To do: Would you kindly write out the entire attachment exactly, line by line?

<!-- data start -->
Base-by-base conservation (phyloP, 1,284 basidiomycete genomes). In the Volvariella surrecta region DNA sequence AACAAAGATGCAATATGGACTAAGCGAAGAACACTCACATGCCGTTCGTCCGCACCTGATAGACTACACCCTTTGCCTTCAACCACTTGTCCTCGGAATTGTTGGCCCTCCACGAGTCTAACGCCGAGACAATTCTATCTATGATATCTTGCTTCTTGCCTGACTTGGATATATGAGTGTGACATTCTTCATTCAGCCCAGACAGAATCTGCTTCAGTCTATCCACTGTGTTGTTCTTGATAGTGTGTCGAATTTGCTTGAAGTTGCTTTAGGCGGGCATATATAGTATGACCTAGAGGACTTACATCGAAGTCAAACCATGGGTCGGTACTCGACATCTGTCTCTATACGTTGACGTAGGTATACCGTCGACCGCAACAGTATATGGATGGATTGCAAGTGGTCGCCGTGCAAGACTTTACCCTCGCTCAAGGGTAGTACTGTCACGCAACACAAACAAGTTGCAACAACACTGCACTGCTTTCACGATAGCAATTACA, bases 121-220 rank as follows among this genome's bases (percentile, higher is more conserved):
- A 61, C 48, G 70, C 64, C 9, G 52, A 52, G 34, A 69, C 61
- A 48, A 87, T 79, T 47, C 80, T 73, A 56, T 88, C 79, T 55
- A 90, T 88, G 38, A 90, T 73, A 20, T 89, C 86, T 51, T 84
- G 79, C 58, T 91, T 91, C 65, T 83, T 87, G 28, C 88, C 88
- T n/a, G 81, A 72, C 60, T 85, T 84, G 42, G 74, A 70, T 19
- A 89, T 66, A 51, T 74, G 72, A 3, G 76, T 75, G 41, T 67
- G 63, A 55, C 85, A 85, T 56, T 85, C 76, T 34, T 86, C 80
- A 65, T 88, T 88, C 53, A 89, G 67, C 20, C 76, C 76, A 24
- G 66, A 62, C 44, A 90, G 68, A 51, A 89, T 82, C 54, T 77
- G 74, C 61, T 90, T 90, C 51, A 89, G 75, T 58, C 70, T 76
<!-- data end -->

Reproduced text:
Base-by-base conservation (phyloP, 1,284 basidiomycete genomes). In the Volvariella surrecta region DNA sequence AACAAAGATGCAATATGGACTAAGCGAAGAACACTCACATGCCGTTCGTCCGCACCTGATAGACTACACCCTTTGCCTTCAACCACTTGTCCTCGGAATTGTTGGCCCTCCACGAGTCTAACGCCGAGACAATTCTATCTATGATATCTTGCTTCTTGCCTGACTTGGATATATGAGTGTGACATTCTTCATTCAGCCCAGACAGAATCTGCTTCAGTCTATCCACTGTGTTGTTCTTGATAGTGTGTCGAATTTGCTTGAAGTTGCTTTAGGCGGGCATATATAGTATGACCTAGAGGACTTACATCGAAGTCAAACCATGGGTCGGTACTCGACATCTGTCTCTATACGTTGACGTAGGTATACCGTCGACCGCAACAGTATATGGATGGATTGCAAGTGGTCGCCGTGCAAGACTTTACCCTCGCTCAAGGGTAGTACTGTCACGCAACACAAACAAGTTGCAACAACACTGCACTGCTTTCACGATAGCAATTACA, bases 121-220 rank as follows among this genome's bases (percentile, higher is more conserved):
- A 61, C 48, G 70, C 64, C 9, G 52, A 52, G 34, A 69, C 61
- A 48, A 87, T 79, T 47, C 80, T 73, A 56, T 88, C 79, T 55
- A 90, T 88, G 38, A 90, T 73, A 20, T 89, C 86, T 51, T 84
- G 79, C 58, T 91, T 91, C 65, T 83, T 87, G 28, C 88, C 88
- T n/a, G 81, A 72, C 60, T 85, T 84, G 42, G 74, A 70, T 19
- A 89, T 66, A 51, T 74, G 72, A 3, G 76, T 75, G 41, T 67
- G 63, A 55, C 85, A 85, T 56, T 85, C 76, T 34, T 86, C 80
- A 65, T 88, T 88, C 53, A 89, G 67, C 20, C 76, C 76, A 24
- G 66, A 62, C 44, A 90, G 68, A 51, A 89, T 82, C 54, T 77
- G 74, C 61, T 90, T 90, C 51, A 89, G 75, T 58, C 70, T 76